(Named after the Ancient Egyptian crocodile god Sobek).
Named By: George Gaylord Simpson - 1937.
Classification: Chordata, Reptilia, Crocodylomorpha, Notosuchia, Sebecosuchia, Sebecidae.
Species: S. icaeorhinus (type).
Size: Roughly estimated between 2.2 and 3.1 meters in length.
Known locations: Argentina, Patagonia - Casamayor Formation, Sarmiento Formation.
Time period: Ypresian of the Eocene.
Fossil representation: Partial skull and post cranial remains of several individuals.
is a genus of notosuchian crocodylomorph
that is known to have lived in
South America during the earliest part of the Eocene. Sebecus
have been predators of other similarly sized animals, but unlike
crocodiles that we know today, Sebecus would have
terrestrial and hunting on the land. Details of the anatomy such as
longer legs and eyes that are on the sides of the head rather than
orientated to look up all support this conclusion. The snout of
Sebecus was deep, indicating longer jaw closing
muscles that in turn
suggest that had a particularly strong bite. The teeth of Sebecus
have also been noted to be similar to the teeth of the earlier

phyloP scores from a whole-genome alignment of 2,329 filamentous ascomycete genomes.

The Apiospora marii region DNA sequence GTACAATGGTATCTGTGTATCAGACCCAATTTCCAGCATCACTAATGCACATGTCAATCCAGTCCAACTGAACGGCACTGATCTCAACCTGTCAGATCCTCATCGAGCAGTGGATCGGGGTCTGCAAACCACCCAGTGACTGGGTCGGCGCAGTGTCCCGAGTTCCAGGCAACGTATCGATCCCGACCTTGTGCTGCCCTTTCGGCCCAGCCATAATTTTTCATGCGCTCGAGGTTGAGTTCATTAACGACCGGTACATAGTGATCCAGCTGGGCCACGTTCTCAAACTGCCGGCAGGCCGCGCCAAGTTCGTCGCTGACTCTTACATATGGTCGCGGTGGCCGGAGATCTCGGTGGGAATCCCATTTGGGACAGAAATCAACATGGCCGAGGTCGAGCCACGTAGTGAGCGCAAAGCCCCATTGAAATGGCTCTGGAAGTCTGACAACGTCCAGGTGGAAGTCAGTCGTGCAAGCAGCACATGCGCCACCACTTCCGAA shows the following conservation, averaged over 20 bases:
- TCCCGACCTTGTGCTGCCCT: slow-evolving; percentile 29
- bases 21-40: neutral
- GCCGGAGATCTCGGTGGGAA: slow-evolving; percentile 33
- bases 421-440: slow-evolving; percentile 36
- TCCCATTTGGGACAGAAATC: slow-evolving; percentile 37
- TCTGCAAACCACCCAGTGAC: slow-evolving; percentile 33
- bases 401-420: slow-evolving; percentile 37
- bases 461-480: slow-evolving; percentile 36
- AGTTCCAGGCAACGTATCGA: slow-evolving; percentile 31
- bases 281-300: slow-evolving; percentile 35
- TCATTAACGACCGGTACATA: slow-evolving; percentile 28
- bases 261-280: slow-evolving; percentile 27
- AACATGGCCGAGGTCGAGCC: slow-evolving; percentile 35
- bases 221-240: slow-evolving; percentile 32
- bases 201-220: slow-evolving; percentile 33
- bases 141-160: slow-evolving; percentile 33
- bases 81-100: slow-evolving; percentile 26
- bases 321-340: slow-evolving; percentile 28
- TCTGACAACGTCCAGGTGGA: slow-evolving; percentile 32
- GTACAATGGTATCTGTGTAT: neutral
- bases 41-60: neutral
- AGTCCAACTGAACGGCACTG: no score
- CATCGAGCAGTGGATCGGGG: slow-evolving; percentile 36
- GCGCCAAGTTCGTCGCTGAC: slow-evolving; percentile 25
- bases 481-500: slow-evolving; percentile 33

dinosaurs. These teeth had fairly blunt tips but were
strongly serrated, with the serrations adapted for tearing up the
preys muscle fibres. Combined with the extra strong jaw closing
muscles and Sebecus may have hunted animals that
had notably tough
hides, possibly even crunching through bones.
At the time of writing only the type species of Sebecus, S. icaeorhinus, is considered valid The Sebecus genus once had two additional species assigned to it, S. huilensis and S. querejazus. S. huilensis has now been classified as its own genus Langstonia, while S. querejazus is also its own genus named Zulmasuchus, both changes being a result of a 2007 study into Sebecus by Paolillo & Linares.
- Sebecus, representative of a peculiar suborder of fossil Crocodilia from Patagonia, - Bulletin of the American Museum of Natural History 87 (4): 221–270. - E. H. Colbert - 1946.
- The serrated teeth of tyrannosaurid dinosaurs, and biting structures in other animal. - Paleobiology 18 (2): 161–183. - W. L. Abler - 1992.
- The serrated teeth of Sebecus and the Iberoccitanian crocodile, a morphological and ultrastructural comparison. - Stvdia Geologica Salmanticensia 29: 127–14. - O. Legasa, A. D. Buscalioni & Z. Gasparini - 1993.
- Nuevos cocodrilos Sebecosuchia del Cenozoica Suramericana (Mesosuchia : Crocodylia). - Paleobiologica Neotropical 3: 1–25. - A. Paolillo & O. Linares - 2007.
- Postcranial anatomy of Sebecus icaeorhinus (Crocodyliformes, Sebecidae) from the Eocene of Patagonia. - Journal of Vertebrate Paleontology 32 (2): 328–354. - Diego Pol, Juan M. Leardi, Agustina Lecuona & Marcelo Krause - 2012.